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NOTICE The text of this opinion can be corrected before the opinion is published in the Pacific Reporter. Readers are encouraged to bring typographical or other formal errors to the attention of the Clerk of the Appellate Courts: 303 K Street, Anchorage, Alaska 99501 Fax: (907) 264-0878 E-mail: email@example.com IN THE COURT OF APPEALS OF THE STATE OF ALASKA
|MATTHEW MARK MOORE,||)|
|) Court of Appeals No. A-9691|
|Appellant,||) Trial Court No. 2NO-02-454 CR|
|) O P I N I O N|
|STATE OF ALASKA,||)|
|Appellee.||) No. 2143 January 18, 2008|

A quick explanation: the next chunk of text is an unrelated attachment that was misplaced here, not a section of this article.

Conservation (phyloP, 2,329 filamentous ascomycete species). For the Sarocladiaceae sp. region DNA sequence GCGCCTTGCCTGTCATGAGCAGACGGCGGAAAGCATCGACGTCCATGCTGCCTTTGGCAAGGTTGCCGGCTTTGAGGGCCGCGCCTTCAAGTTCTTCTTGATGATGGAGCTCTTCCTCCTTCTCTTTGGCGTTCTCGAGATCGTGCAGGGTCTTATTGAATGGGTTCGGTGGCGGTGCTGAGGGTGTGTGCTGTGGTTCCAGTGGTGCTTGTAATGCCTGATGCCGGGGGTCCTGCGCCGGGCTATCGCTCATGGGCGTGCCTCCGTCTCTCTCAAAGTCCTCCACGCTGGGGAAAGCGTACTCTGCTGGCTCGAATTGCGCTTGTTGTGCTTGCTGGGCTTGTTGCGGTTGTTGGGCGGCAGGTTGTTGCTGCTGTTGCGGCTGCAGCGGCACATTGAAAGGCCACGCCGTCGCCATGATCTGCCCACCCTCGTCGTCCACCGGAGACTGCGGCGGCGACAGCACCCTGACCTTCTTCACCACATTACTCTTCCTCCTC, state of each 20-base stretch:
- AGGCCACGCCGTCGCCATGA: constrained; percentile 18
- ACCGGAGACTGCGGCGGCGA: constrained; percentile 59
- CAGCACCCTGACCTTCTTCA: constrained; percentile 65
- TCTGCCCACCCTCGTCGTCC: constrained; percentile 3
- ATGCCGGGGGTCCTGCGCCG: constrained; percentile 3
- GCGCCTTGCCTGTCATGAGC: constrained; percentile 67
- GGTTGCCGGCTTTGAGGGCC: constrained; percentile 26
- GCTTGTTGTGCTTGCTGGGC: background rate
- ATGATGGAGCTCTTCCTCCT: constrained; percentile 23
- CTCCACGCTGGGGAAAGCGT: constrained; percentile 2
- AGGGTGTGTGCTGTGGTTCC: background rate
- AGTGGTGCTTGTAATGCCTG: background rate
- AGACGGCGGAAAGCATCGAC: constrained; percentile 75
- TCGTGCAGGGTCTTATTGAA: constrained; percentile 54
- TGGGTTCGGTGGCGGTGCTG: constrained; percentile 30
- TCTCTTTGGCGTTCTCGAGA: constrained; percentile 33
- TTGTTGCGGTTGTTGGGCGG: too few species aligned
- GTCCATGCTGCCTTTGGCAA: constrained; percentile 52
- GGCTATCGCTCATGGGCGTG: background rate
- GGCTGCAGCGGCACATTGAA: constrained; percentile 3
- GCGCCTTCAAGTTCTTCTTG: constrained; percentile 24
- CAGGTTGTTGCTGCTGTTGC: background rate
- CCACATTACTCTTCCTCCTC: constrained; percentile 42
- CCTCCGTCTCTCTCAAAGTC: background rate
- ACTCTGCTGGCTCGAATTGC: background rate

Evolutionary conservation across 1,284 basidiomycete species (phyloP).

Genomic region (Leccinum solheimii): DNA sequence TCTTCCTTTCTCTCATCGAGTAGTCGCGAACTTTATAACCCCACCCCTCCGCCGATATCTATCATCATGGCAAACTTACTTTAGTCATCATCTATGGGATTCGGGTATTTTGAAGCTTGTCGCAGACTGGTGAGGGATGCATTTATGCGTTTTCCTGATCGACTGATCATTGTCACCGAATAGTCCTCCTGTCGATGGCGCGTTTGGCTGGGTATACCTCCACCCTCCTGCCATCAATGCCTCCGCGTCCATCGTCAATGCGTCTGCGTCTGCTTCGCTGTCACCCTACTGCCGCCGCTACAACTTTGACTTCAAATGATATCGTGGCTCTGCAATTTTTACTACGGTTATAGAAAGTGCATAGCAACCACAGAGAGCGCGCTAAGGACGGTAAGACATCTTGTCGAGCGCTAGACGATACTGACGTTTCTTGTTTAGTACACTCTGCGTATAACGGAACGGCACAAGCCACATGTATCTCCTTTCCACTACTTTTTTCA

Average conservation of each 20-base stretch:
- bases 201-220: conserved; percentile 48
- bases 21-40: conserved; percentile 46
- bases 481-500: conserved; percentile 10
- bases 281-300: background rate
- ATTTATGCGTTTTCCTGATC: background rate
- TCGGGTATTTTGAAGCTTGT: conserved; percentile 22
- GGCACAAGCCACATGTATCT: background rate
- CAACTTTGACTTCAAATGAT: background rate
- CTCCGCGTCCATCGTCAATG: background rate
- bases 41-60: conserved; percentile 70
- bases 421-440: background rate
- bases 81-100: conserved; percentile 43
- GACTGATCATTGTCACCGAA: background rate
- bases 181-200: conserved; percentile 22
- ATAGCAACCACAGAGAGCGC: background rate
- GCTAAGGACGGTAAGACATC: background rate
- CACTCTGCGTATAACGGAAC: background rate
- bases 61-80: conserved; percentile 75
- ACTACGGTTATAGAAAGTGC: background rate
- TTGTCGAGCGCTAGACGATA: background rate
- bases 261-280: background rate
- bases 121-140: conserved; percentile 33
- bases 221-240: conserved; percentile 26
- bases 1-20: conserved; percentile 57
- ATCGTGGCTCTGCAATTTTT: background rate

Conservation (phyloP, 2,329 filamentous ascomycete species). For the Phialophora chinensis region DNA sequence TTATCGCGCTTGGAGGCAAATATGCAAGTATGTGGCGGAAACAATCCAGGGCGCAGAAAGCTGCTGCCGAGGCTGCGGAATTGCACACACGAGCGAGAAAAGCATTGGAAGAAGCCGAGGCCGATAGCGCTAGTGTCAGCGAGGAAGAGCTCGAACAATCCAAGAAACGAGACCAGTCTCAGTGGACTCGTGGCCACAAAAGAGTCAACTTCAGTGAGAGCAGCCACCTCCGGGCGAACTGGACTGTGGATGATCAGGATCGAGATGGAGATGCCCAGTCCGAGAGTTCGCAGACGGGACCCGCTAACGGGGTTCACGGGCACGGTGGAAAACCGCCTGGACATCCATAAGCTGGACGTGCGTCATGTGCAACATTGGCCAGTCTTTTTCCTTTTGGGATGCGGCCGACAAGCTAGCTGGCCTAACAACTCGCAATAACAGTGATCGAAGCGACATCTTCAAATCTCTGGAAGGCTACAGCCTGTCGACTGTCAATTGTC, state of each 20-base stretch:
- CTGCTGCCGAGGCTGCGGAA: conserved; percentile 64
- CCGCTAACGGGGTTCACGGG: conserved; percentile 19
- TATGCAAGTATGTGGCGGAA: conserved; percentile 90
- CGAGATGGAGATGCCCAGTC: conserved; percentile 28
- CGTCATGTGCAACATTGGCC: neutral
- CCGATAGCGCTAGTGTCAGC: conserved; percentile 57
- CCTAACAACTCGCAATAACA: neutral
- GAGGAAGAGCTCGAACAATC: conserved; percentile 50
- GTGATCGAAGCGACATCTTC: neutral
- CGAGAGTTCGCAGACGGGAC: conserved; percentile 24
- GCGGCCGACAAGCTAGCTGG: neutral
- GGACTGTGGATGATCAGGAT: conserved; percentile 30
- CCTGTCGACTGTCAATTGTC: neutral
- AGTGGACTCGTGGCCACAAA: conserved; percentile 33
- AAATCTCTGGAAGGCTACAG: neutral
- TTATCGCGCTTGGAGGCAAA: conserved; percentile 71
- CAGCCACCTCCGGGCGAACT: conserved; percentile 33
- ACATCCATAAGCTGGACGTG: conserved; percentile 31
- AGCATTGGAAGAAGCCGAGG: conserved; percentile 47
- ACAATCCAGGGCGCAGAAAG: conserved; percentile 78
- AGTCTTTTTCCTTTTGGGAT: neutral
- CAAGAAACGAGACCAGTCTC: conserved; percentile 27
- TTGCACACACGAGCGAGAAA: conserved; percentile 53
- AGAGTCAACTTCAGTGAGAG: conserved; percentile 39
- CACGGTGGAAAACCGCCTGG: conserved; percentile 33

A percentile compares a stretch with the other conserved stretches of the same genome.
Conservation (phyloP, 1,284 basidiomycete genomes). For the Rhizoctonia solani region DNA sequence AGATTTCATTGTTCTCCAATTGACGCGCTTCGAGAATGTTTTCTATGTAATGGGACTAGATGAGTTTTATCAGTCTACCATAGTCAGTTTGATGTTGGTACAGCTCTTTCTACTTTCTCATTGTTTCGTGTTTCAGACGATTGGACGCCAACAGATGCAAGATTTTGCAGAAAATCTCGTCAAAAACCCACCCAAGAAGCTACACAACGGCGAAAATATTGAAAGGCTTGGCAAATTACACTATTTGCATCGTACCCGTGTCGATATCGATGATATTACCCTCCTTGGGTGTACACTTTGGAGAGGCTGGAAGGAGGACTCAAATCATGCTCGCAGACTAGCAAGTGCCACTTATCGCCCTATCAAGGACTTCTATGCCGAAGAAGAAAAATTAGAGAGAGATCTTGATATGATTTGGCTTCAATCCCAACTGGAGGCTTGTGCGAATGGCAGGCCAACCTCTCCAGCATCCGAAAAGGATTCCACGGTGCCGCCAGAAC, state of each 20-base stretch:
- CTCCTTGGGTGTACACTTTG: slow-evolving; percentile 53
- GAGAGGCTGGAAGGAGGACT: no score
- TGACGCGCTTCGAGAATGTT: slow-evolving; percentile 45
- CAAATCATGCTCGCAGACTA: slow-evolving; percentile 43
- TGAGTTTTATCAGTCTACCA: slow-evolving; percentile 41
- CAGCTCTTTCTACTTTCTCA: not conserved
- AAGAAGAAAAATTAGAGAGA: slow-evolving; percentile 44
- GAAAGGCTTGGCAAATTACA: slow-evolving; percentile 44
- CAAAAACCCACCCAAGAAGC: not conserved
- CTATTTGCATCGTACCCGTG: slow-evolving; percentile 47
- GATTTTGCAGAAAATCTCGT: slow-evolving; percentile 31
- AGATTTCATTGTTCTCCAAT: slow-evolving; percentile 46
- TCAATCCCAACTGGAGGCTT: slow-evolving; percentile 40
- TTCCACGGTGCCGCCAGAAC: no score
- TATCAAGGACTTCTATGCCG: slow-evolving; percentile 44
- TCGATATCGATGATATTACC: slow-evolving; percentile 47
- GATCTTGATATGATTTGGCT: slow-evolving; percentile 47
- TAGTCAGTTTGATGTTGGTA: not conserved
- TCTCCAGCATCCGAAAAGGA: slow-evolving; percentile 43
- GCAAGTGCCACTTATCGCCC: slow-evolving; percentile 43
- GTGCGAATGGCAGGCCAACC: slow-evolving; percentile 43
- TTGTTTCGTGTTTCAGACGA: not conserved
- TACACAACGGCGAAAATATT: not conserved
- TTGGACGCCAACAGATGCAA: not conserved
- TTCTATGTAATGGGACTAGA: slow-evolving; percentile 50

Appeal from the Superior Court, Second Judi cial District, Nome, Ben J. Esch, Judge. Appearances: Averil Lerman and Dan Bair, Assistant Public Advocates, and Joshua P. Fink, Public Advocate, Anchorage, for the Appellant. Daine L. Wendlandt, Assistant Attorney General, Office of Special Prosecutions and Appeals, Anchorage, and Talis J. Colberg, Attorney General, Juneau, for the Appellee. Before: Coats, Chief Judge, and Mannheimer and Stewart, Judges. STEWART, Judge. MANNHEIMER, Judge, concurring. In Moore v. State, 123 P.3d 1081 (Alaska App. 2005), we affirmed Matthew Mark Moores convictions for attempted first- degree sexual assault, attempted second-degree sexual assault and first-degree burglary,1 but we held that under the rule in Whitton v. State,2 Moores convictions for attempted first- and attempted second-degree sexual assault must merge.3 We rejected Moores claims regarding his sentence, except for his claim that the record did not support statutory aggravating factor AS 12.55.155(c)(8) (Moores criminal history includes conduct involving aggravated or repeated instances of assaultive behavior) because the record did not show that Moore had a criminal history of repeated instances of assaultive conduct. Because the superior court was required to resentence Moore, we left that issue for the superior court to address at resentencing.4 At resentencing, Moore conceded that he had two juvenile adjudications for assault. The superior court found that aggravator (c)(8) applied. Originally, Superior Court Judge Ben J. Esch sentenced Moore to a composite term of 12 years with 4 suspended. At Moores resentencing, Judge Esch imposed an 8- year term with 3 years suspended for attempted first-degree sexual assault. (The conviction for attempted second-degree assault merged with this count.) Judge Esch imposed a 2-year term for first-degree burglary with 1 year of that term consecutive to attempted first-degree sexual assault. Thus, Moore received a composite 9-year term with 3 years suspended. We discussed the facts of Moores case in the earlier opinion and will not repeat them here. Moore appeals. Moores attack on the superior courts finding that aggravator (c)(8) applied Moore advances several attacks on the superior courts finding of the (c)(8) aggravator. For the most part, Moore raises arguments that could have been raised in his first appeal or that were resolved by that opinion.5 In the first appeal, Moore argued that the sentence for attempted first-degree sexual assault was excessive, that the two sexual assault charges should have merged at sentencing, and that the court erroneously failed to find a statutory mitigating factor. Moore also claimed that Judge Esch increased his sentence based on finding a statutory aggravating factor in violation of Blakely v. Washington.6 Finally, Moore contended that the composite sentence he received was excessive. We agreed with Moore that merger was required, but rejected Moores other claims with the exception of the issue of whether there was an evidentiary basis for aggravator (c)(8) that complied with Blakely. Moore argues that the superior court could not rely on his juvenile adjudication for conduct that constituted third- degree assault because that adjudication was ultimately vacated. However, the Alaska Supreme Court in Berfield v. State7 ruled that, while a defendants juvenile history cannot be used to impose a mandatory sentence, that history is relevant information about a defendants life, characteristics, background and behavior before the age of 18.8 Under Berfield, the conduct underlying Moores adjudication for third-degree assault was pertinent information for sentencing purposes. Consistent with Blakely, Moore had the right to demand that the State prove the conduct alleged in the delinquency petition to a jury beyond a reasonable doubt.9 Moore recognizes that an adult conviction that has been set aside may be used as a basis for an aggravating factor.10 But Moore argues that a vacated adjudication should not be used to support aggravator (c)(8) because of differences between a juvenile proceeding and an adult criminal case. But as the supreme court indicated in Berfield, a defendants conduct as a juvenile is relevant for sentencing purposes. And a juvenile adjudication in Alaska contains the hallmarks that satisfy Blakely the right to a jury trial and the States burden to prove the delinquency petition beyond a reasonable doubt. Moreover, Judge Esch ruled that the important issue in Moores case was not that Moore had two juvenile adjudications for assault, but was whether, consistent with the requirements of Blakely, each of Moores adjudications established, beyond a reasonable doubt, that Moore had engaged in repeated instances of assaultive behavior. Moore contends that AS 47.12.180(a) bars the use of a juvenile adjudication as a prior criminal conviction. But Judge Esch did not use Moores history of juvenile adjudications to establish that he had prior criminal convictions. Aggravator (c)(8) does not require proof of a conviction but is established by proof of aggravated or repeated instances of assaultive behavior. The State could have proven repeated instances of assaultive behavior whether or not Moore had been adjudicated a delinquent. But the two juvenile adjudications that Moore conceded at trial established, consistent with Blakely, that Moore had a history of repeated instances of assaultive behavior. Conclusion The judgment of the superior court is AFFIRMED. MANNHEIMER, Judge, concurring. In Moore v. State, 123 P.3d 1081 (Alaska App. 2005), we affirmed Matthew Mark Moores convictions for attempted first- degree sexual assault and first-degree burglary,1 but we directed the superior court to reconsider whether the evidence supported a finding of aggravating factor AS 12.55.155(c)(8) i.e., whether Moore had a criminal history of aggravated or repeated instances of assaultive behavior. During the resentencing proceedings that were held on remand, Moore conceded that he had two prior delinquency adjudications for assault an adjudication for third-degree assault, and an adjudication for fourth-degree assault. Based on these two delinquency adjudications, Superior Court Judge Ben J. Esch found that aggravator (c)(8) was proved. Moore now appeals this ruling. Moores initial argument is that Judge Esch violated Moores Sixth Amendment right to jury trial, as interpreted in Blakely v. Washington,2 when the judge decided aggravator (c)(8) without submitting this issue to a jury. Under Blakely, a defendant is normally entitled to a jury trial on any issue of fact which, if found in the States favor, will increase the defendants potential maximum sentence. However, Blakely makes an exception for findings of fact that are based on a defendants prior convictions. These factual issues need not be submitted to a jury.3 In Milligrock v. State, 118 P.3d 11, 16 (Alaska App. 2005), this Court expressly held that a sentencing judge could properly find aggravator (c)(8), without submitting the aggravator to a jury, so long as the judges finding was based solely on the defendants undisputed prior convictions for crimes of assault. In the present case, Judge Eschs finding of aggravator (c)(8) was based, not on Moores prior criminal convictions, but rather on Moores prior delinquency adjudications for conduct that would have constituted crimes of assault if Moore had been an adult. But in Greist v. State, 121 P.3d 811, 814 (Alaska App. 2005), this Court held that Alaska delinquency adjudications fall within Blakelys prior conviction exception because, under Alaska law, juvenile offenders have the same two crucial procedural protections as adult criminal defendants: the right to trial by jury, and the right to require the government to prove the offense beyond a reasonable doubt. Thus, under our decision in Greist, Judge Esch did not violate Blakely when he decided aggravator (c)(8) without submitting the aggravator to a jury, because his finding was based solely on Moores prior delinquency adjudications for assault. Moore suggests that the holding in Greist applies only to delinquency adjudications for felony conduct, not misdemeanor conduct such as Moores adjudication for fourth-degree assault. It is true that, in Greist, we stated that an Alaska juvenile delinquency adjudication based on felony conduct falls within the Blakely exception for prior convictions. Id. at 814 (emphasis added). However, the aggravating factor that was at issue in Greist was aggravator (c)(19) the aggravator that applies when a defendants prior criminal history includes an adjudication as a delinquent [minor] for conduct that would have been a felony if committed by an adult. AS 12.55.155(c)(19) (emphasis added). In other words, Greists language about delinquency adjudications based on felony conduct must be understood in the context of litigation about an aggravator that applies only to delinquency adjudications based on felony conduct. No portion of our decision in Greist or, at least, no portion other than this one phrase taken out of context suggests that the Blakely prior conviction exception should not apply to all delinquency adjudications, whether based on felony or misdemeanor conduct. In fact, the rationale that we gave in Greist for treating delinquency adjudications as prior convictions under Blakely applies equally to both of these types of delinquency adjudications. Regardless of whether the minors underlying conduct would constitute a felony or a misdemeanor, Alaska law gives the minor the right to trial by jury and the right to demand proof beyond a reasonable doubt.4 For these reasons, I reject Moores argument that our holding in Greist should be limited to felony conduct. Moore also argues that Greist was wrongly decided that the result in Greist is inconsistent with Alaska juvenile delinquency law. Moore relies specifically on AS 47.12.180(3), which declares that a delinquency adjudication does not operate to permit the adjudication to be afterward considered a [criminal] conviction. Based on this statute, Moore argues that this Court violated Alaska law when we declared that delinquency adjudications should be treated like prior convictions for purposes of Blakelys prior conviction exception to the right to jury trial. Moores argument is based on a misunderstanding of a point of law that was explained by the Alaska Supreme Court in Berfield v. State, 458 P.2d 1008 (Alaska 1969). In Berfield, a sentencing judge relied on the defendants prior delinquency adjudications when explaining why he believed that the defendant should receive a lengthy sentence of imprisonment for a new crime.5 Berfield argued that this was legal error. Citing former AS 47.10.080(g) the predecessor to current AS 47.12.180 Berfield argued that it was unlawful for the sentencing judge to rely on his delinquency adjudications because the statute declared that a delinquency adjudication [could not] be afterward deemed a [criminal] conviction.6 But in Berfield, the supreme court explained that this statute was not intended to bar judges from considering the conduct underlying a prior delinquency adjudication. Rather, the statute was intended to ensure that a delinquency adjudication would not be treated as the equivalent of a criminal conviction when the very existence of a conviction makes a difference to the defendants legal status as, for instance, when the existence or number of a defendants prior convictions will determine the defendants mandatory minimum sentence.7 Thus, the supreme court held, the sentencing judges act of considering and weighing the conduct underlying Berfields prior delinquency adjudications did not constitute using the juvenile [adjudications] as criminal convictions.8 In the present case, Judge Eschs consideration of Moores prior assaultive behavior conformed to the rule announced in Berfield. The issue before Judge Esch was whether the State had proved aggravator (c)(8) i.e., whether Moores history included repeated instances of assaultive behavior. To resolve this issue, Judge Esch could properly take account of the fact that Moore had twice been adjudicated a delinquent minor for engaging in assaultive behavior. Berfield holds that a sentencing judge can rely on a defendants past conduct, even though that conduct led to a delinquency adjudication. Anticipating this analysis of the question, Moore argues that if Judge Esch was relying solely on the prior underlying conduct, without regard to whether that conduct led to a delinquency adjudication, then Judge Esch violated Blakely because the judge was no longer operating within the exception for prior convictions. This argument is based on a misunderstanding of Blakely. The announced aim of Blakely is to ensure a defendants right to jury trial (and the right to demand proof beyond a reasonable doubt) when the resolution of an issue of fact will affect the defendants potential maximum sentence. As this Court explained in Edmonds v. State, 118 P.3d 17, 20 (Alaska App. 2005), the Blakely Court exempted issues of fact that are resolved by a defendants prior conviction because, in order to convict someone of a crime, the government must have already honored (or the defendant must have affirmatively waived) the right to trial by jury and the right to demand proof of the crime beyond a reasonable doubt. The Blakely exception for prior convictions applies, of course, to aggravators that are proved by the existence of prior convictions for instance, aggravator (c)(15), which applies to defendants who have more than two prior felony convictions. But this Court has repeatedly recognized that the Blakely prior conviction exception also applies to aggravators that are proved by the type of conduct that underlies a prior conviction aggravators such as (c)(21) (prior similar criminal behavior)9, (c)(18)(B) (prior sexually assaultive or abusive conduct)10, and the aggravator involved in this case, (c)(8) (prior assaultive conduct).11 Proof of these aggravators does not hinge on the fact that the defendants prior behavior resulted in a criminal conviction. Indeed, we have construed these aggravators to apply to all instances of a defendants past behavior, whether that behavior resulted in a criminal conviction or not.12 In other words, the fact that the defendants underlying behavior may have led to a criminal conviction is irrelevant to the issue of whether the aggravator is proved. But because of the right to jury trial recognized in Blakely, the fact that the defendants conduct led to a conviction is quite relevant to another issue the issue of which trier of fact (sentencing judge or jury) must decide whether the aggravator is proved. If the prior conduct led to a conviction, the sentencing judge is authorized to consider that conduct without submitting the issue to a jury. I now apply this law to the facts of Moores case. On the issue of whether the evidence in Moores case established aggravator (c)(8), it was irrelevant that Moores assaultive behavior had led to delinquency adjudications. It was the underlying conduct that was relevant. Thus, under the rule announced in Berfield, these delinquency adjudications were not being treated as the equivalent of criminal convictions. The fact that Moores past instances of assaultive behavior resulted in delinquency adjudications was important, however, for a different purpose: it allowed Judge Esch to resolve aggravator (c)(8) without submitting the aggravator to a jury, because of the Blakely exception for prior convictions. For these reasons, Judge Esch violated neither AS 47.12.180 nor Blakely when he found aggravator (c)(8) based on the assaultive conduct underlying Moores prior delinquency adjudications. Moore next argues that Judge Esch could not properly rely on Moores delinquency adjudication for third-degree assault. Moore notes that this adjudication was later set aside by the superior court, based on the fact that Moore successfully completed his probation. Because this delinquency adjudication was set aside, Moore argues that Judge Esch was prohibited from considering the conduct underlying this adjudication when he made his decision on aggravator (c)(8). I conclude that Moores contention is again answered by the supreme courts decision in Berfield. Proof of aggravator (c)(8) did not hinge on the existence of the set-aside delinquency adjudication. Rather, the proof of this aggravator rested on the conduct underlying the set-aside adjudication. Under the rule announced in Berfield, it was proper for Judge Esch to consider Moores prior conduct. In this context, it is important to distinguish cases such as Moores, where a prior conviction or a prior delinquency adjudication is set aside because of the defendants later successful completion of probation, from cases where a defendants conviction or delinquency adjudication is later vacated based on proof of the defendants factual innocence. In the latter category of cases, it would obviously be improper for a judge to rely on the conviction or delinquency adjudication as proof of the underlying criminal conduct alleged by the State. But Moores case is among the first category of cases cases where the conviction or delinquency adjudication is set-aside for reasons unrelated to the defendants factual guilt. It could certainly be argued that a sentencing judge should give lesser or little weight to aggravator (c)(8) that is, to a defendants history of assaultive behavior if the defendants later progress toward rehabilitation indicates that the defendant is no longer likely to commit acts of violence. Nevertheless, the fact that the defendant committed acts of assault in the past remains proved, despite the set-aside based on the defendants later successful completion of probation. Moore next argues that notions of due process should bar a judge (or even a jury) from relying on a defendants prior misdemeanor-level assaults, committed when the defendant was a minor, for purposes of proving aggravator (c)(8). Specifically, Moore argues that, because the apparent purpose of aggravator (c)(8) is to identify adult felony defendants who are atypically dangerous (i.e., who are more assaultive than a typical felony offender), it makes little sense to allow aggravator (c)(8) to be proved by misdemeanor-level assaults committed when the defendant was a young teenager. According to Moore, such youthful offenses have essentially no probative value on the issue of an adult offenders level of dangerousness or, at least, so little probative value that it violates due process to allow this youthful misconduct to be used as proof of aggravator (c)(8). I reject this argument for much the same reasons I rejected Moores argument about the set-aside adjudication. It may be that a sentencing judge should give little or no weight to a delinquency adjudication for assaultive conduct if that assaultive conduct occurred when the defendant was quite young and the defendant has not continued to exhibit violent behavior in later life. On the other hand, if a defendant commenced violent behavior when quite young and continues to exhibit violent behavior even after reaching greater maturity, this would be quite relevant to the sentencing judges assessment of the defendants level of dangerousness and the defendants potential for rehabilitation. In other words, there may be times when the circumstances of the case suggest that a sentencing judge should give little weight to an early delinquency adjudication for assaultive conduct. But on the other hand, there will be times when this type of delinquency adjudication will properly be viewed as significant to the sentencing decision. Moore is simply incorrect when he asserts that such delinquency adjudications are uniformly so irrelevant that it violates the guarantee of due process of law for a judge to consider them. Moore argues in the alternative that, even if Judge Esch was entitled to rely on Moores prior delinquency adjudications, the State failed to adequately prove the existence of these adjudications. Moore points out that the State failed to present certified copies of the judgements in those prior delinquency cases, and instead relied simply on peoples statements that those adjudications existed. But Moore did not and does not dispute the existence of those delinquency adjudications. Thus, to the extent that the State might be faulted for failing to formally prove the adjudications, any error was harmless beyond a reasonable doubt. Finally, Moore argues that the Alaska Constitution independently guarantees a right to jury trial that parallels Blakely (that is, a right to trial by jury on any issue of fact that will trigger a higher maximum sentence), except that the Alaska right of jury trial contains no exception for findings of fact based on a defendants prior convictions. We rejected this contention in both Lockuk v. State, 153 P.3d 1012, 1017 (Alaska App. 2007), and Active v. State, 153 P.3d 355, 366-67 (Alaska App. 2007). Specifically, in Active this Court held that the Alaska Constitution guarantees [no] broader right to jury trial with respect to sentencing factors than the right to jury trial recognized in Blakely. Id. at 367. For all of these reasons, I agree with my colleagues that the superior courts judgement should be affirmed. _______________________________ 1 AS 11.41.410(a)(1)and AS 11.31.100(a); AS 11.41.420(a)(3)(B) and AS 11.31.100(a); and AS 11.46.300(a)(1), respectively. 2 479 P.2d 302 (Alaska 1970). 3 Moore, 123 P.3d at 1092-94. 4 Id. at 1092. 5 See Hurd v. State, 107 P.3d 314, 327-29 (Alaska App. 2005) (holding that Alaskas law of the case doctrine includes prohibition against claim-splitting). 6 542 U.S. 296, 124 S. Ct. 2531, 159 L. Ed. 2d 403 (2004). 7 458 P.2d 1008 (Alaska 1969). 8 Berfield, 458 P.2d at 1011-12. 9 See Greist v. State, 121 P.3d 811, 813-14 (Alaska App. 2005). 10 See Petersen v. State, 930 P.3d 414, 437 (Alaska App. 1996). 1 AS 11.41.410(a)(1) and AS 11.46.300(a)(1), respectively. 2 542 U.S. 296, 124 S.Ct. 2531, 159 L.Ed.2d 403 (2004). 3 See Edmonds v. State, 118 P.3d 17, 20 (Alaska App. 2005) (explaining the legal basis for Blakelys prior conviction exception to the Sixth Amendment right to jury trial). 4 State v. Auliye, 57 P.3d 711, 714 (Alaska App. 2002). 5 Berfield, 458 P.2d at 1010. 6 Id. at 1011. 7 Id. at 1011. 8 Id. at 1012. 9 See Lockuk v. State, 153 P.3d 1012, 1014-15 (Alaska App. 2007); Grohs v. State, 118 P.3d 1080, 1083-84 (Alaska App. 2005). 10See Active v. State, 153 P.3d 355, 366 (Alaska App. 2007). 11See Milligrock v. State, 118 P.3d 11, 15-16 (Alaska App. 2005). 12See Russell v. State, 934 P.2d 1335, 1347 (Alaska App. 1997); Fagan v. State, 779 P.2d 1258, 1260 (Alaska App. 1989).